   Tales of Wonder (Folk Tales and Fairy Tales)
       Absolutely Whootie: Stories to Grow By -- Legends
       American Folklore: Legends
       Legends
       The Big Myth
       Myths and Legends
       Tall Tales
       American Folklore: Tall Tales

Assessment
Day 4... As a whole class, the students and I will discuss the answers to the worksheet. We will
define the differences between the genres.

Finally, I will choose a story to read to the class. After having heard the story, the students will
classify the story as either: a legend, folktale, or fairy tale.




Up-to-Date Aesop
Subjects
       Arts & Humanities
        Language Arts, Literature, Visual
        Arts
       Educational Technology
       Social Sciences
        Civics


Grades
K-2, 3-5, 6-8, 9-12, Advanced


Brief Description                                                     Return to Once Upon a Time
                                                                      ...
Students read the original Aesop fables and then rewrite a fable using modern language in a
modern setting.

Objectives
Students will
       work as a class to translate one of Aesop's fables into a modern setting and modern
        language.
       work individually or in small groups to translate another of Aesop's traditional fables into a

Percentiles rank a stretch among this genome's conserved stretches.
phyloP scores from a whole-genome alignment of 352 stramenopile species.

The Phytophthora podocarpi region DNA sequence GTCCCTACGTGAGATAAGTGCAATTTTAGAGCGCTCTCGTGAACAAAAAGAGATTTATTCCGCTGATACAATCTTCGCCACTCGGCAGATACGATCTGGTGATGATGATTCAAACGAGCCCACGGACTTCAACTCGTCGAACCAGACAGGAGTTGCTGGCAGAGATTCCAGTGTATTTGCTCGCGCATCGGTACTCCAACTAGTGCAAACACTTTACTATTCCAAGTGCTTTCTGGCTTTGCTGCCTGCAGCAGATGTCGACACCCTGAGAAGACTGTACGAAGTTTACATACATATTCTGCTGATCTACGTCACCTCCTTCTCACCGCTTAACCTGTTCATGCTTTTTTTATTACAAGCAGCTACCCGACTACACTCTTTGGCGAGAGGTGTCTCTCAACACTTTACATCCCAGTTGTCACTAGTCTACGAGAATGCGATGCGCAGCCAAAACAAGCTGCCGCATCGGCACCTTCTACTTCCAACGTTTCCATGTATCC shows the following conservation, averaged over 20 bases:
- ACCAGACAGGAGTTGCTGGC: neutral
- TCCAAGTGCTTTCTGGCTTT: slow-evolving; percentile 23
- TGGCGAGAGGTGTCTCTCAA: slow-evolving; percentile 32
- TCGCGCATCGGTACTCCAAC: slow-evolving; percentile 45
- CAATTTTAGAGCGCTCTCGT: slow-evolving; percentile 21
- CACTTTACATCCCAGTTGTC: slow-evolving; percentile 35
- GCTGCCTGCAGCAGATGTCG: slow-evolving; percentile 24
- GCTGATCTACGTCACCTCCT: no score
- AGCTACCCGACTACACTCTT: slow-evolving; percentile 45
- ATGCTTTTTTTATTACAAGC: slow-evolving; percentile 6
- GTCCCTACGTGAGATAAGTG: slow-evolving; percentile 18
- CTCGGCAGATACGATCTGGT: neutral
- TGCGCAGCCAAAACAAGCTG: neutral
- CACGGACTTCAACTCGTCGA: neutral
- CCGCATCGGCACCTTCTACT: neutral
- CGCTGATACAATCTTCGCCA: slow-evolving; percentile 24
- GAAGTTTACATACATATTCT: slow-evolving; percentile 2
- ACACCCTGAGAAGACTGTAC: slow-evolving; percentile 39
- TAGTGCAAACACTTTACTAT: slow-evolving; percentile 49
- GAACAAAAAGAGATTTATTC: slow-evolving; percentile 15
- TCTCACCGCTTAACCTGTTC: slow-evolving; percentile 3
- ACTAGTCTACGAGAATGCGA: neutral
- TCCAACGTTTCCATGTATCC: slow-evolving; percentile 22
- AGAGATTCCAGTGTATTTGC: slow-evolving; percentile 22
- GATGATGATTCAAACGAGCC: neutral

modern setting and modern language.
       illustrate a fable using art supplies or illustration software.

Keywords
fable, PowerPoint, illustrate, Aesop

Materials Needed

       access to the Aesop's fables Web site (or printouts of fables from the site)
       art supplies or illustration software
       additional technology (optional)

Lesson Plan
Students at the University of Massachusetts took fables from Aesop's Fables Online Collection
and reworked them for a modern audience, creating a Web site -- Aesop's Fables -- that offers
both versions of the fables. (Note: You will need Flash 4 Player to view these Web pages.)

This simple idea can be used to create an engaging classroom activity in which students work
individually or in small groups to rewrite a fable.

(Addition) Read the following fable together with the class.




                             The Fox and the Grapes




                         One afternoon a fox was walking through
the forest and spotted a bunch of grapes
hanging from over a lofty branch.

"Just the thing to quench my thirst," quoth
he.




 Taking a few steps back, the fox jumped
and just missed the hanging grapes. Again
the fox took a few paces back and tried to
        reach them but still failed.




Finally, giving up, the fox turned up his
nose and said, "They're probably sour
anyway," and proceeded to walk away.
                        It's easy to despise what you cannot have.

As a group, create a modern fable based upon “The Fox and the Grapes”.

Extension activities:

      Students can use art supplies or computer software to create illustrations for the new
       versions of Aesop's fables and/or use PowerPoint to present the revised fable to the
       entire class. You might build a Web page similar to the one students at the University of
       Massachusetts created.
      The Fluency Through Fables Web page offers interactive activities using Aesop's fables
       to teach and/or practice vocabulary and comprehension skills.

Assessment
Students critique the work of their peers. Each student will be responsible for providing one
positive comment about each presentation as well as one suggestion about how the presentation
might be improved.

Lesson Plan Source
Education World

Submitted By
Gary Hopkins

				
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posted:12/10/2011